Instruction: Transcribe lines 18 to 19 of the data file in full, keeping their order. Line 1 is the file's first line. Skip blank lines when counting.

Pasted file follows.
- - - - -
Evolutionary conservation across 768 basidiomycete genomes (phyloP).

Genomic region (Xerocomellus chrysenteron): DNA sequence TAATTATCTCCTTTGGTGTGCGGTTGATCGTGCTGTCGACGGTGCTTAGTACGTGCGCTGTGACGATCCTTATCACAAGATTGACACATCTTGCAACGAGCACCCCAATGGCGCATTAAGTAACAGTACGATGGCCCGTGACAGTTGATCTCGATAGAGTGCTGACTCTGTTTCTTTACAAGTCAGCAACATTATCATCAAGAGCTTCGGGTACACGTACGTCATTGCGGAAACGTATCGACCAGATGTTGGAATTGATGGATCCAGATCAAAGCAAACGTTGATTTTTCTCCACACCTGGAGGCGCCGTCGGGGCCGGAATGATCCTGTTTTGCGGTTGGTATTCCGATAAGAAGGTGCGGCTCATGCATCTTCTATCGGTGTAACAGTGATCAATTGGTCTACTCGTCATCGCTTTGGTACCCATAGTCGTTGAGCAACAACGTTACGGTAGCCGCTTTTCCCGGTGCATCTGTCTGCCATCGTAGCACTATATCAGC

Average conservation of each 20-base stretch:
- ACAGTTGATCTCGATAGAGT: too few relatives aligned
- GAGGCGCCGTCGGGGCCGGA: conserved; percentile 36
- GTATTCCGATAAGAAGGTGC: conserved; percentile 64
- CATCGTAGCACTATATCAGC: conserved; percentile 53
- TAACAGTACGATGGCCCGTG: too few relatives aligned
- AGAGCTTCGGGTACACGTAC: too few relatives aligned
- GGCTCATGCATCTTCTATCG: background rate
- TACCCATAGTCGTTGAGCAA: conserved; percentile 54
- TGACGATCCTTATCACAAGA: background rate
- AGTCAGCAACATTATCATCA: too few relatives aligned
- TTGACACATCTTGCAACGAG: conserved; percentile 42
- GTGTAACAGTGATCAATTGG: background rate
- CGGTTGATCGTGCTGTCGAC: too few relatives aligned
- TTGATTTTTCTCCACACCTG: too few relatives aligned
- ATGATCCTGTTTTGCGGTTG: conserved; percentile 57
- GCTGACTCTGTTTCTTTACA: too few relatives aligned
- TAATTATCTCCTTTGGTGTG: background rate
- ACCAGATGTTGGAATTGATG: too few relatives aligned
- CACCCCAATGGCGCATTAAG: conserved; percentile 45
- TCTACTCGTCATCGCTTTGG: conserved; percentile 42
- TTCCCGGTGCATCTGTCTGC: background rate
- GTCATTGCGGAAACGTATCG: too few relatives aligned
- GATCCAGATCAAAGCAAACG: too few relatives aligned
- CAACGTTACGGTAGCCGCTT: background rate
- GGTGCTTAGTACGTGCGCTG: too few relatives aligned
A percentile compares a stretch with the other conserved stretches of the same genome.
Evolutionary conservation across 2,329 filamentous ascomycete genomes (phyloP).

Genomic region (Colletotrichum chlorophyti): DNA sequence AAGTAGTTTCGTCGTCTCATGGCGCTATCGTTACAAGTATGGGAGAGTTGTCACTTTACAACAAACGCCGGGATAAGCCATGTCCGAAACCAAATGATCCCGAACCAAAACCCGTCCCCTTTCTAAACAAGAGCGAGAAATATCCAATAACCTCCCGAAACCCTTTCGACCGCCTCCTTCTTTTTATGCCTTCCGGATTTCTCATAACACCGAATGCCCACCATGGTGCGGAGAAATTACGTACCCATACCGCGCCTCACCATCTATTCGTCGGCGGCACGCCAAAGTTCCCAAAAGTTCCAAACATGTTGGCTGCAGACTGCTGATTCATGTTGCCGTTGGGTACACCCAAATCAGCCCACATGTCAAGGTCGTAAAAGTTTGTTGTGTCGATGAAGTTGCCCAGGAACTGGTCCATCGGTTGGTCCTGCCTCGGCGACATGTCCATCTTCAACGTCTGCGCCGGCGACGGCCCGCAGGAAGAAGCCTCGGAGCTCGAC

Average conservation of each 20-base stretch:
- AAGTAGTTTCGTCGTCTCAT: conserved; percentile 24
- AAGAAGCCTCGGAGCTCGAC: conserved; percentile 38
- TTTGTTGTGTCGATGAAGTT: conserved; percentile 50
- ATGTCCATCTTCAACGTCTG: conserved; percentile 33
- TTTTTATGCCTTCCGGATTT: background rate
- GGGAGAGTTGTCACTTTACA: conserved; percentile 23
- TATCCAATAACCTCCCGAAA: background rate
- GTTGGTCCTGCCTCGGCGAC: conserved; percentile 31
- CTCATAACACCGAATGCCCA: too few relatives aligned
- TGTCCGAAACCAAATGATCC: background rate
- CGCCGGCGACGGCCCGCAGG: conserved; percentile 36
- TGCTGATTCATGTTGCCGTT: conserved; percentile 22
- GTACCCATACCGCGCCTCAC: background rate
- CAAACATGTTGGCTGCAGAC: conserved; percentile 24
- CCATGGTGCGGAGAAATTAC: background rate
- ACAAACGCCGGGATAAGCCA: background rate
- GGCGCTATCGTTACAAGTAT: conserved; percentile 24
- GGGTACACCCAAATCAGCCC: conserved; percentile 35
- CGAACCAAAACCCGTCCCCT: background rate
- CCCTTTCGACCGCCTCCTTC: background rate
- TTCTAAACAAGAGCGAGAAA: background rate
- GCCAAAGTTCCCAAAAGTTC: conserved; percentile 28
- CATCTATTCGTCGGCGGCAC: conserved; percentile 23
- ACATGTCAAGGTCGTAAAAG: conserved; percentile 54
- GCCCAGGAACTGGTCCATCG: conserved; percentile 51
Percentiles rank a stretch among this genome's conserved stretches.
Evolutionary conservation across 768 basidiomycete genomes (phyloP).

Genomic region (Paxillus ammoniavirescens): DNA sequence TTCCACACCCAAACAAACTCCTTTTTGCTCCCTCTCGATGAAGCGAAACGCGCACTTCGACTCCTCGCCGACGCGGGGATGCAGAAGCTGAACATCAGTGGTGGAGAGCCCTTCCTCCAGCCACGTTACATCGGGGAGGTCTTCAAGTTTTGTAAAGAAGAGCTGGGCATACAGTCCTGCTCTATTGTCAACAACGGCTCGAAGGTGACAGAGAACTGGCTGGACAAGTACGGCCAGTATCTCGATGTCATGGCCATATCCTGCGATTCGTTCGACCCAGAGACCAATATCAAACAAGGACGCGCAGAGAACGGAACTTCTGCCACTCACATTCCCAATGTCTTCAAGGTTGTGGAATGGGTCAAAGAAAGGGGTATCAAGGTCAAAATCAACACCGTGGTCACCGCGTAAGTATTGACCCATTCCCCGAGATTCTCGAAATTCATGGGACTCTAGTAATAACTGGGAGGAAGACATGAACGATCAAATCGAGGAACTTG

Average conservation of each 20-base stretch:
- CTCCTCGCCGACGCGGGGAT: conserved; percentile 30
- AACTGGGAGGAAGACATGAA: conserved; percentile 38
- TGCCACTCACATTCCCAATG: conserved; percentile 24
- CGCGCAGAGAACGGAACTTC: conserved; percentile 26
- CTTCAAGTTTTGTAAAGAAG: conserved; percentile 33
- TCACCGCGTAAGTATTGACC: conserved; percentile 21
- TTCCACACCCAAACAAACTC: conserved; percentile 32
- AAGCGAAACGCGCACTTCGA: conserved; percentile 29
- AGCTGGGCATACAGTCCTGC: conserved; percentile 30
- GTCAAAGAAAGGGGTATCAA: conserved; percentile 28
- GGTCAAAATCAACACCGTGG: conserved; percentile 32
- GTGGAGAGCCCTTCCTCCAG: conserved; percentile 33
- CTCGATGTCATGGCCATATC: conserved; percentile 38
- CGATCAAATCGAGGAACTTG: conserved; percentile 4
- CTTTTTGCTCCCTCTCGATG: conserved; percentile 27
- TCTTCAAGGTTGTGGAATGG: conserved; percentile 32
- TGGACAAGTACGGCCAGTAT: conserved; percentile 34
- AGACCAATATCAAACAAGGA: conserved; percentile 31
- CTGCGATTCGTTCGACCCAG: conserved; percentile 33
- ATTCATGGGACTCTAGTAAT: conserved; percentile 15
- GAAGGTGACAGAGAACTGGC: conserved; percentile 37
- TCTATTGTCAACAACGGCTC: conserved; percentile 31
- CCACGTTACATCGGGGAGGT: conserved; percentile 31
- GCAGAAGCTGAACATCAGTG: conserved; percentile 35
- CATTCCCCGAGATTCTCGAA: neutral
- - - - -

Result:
- ATGATCCTGTTTTGCGGTTG: conserved; percentile 57
- GCTGACTCTGTTTCTTTACA: too few relatives aligned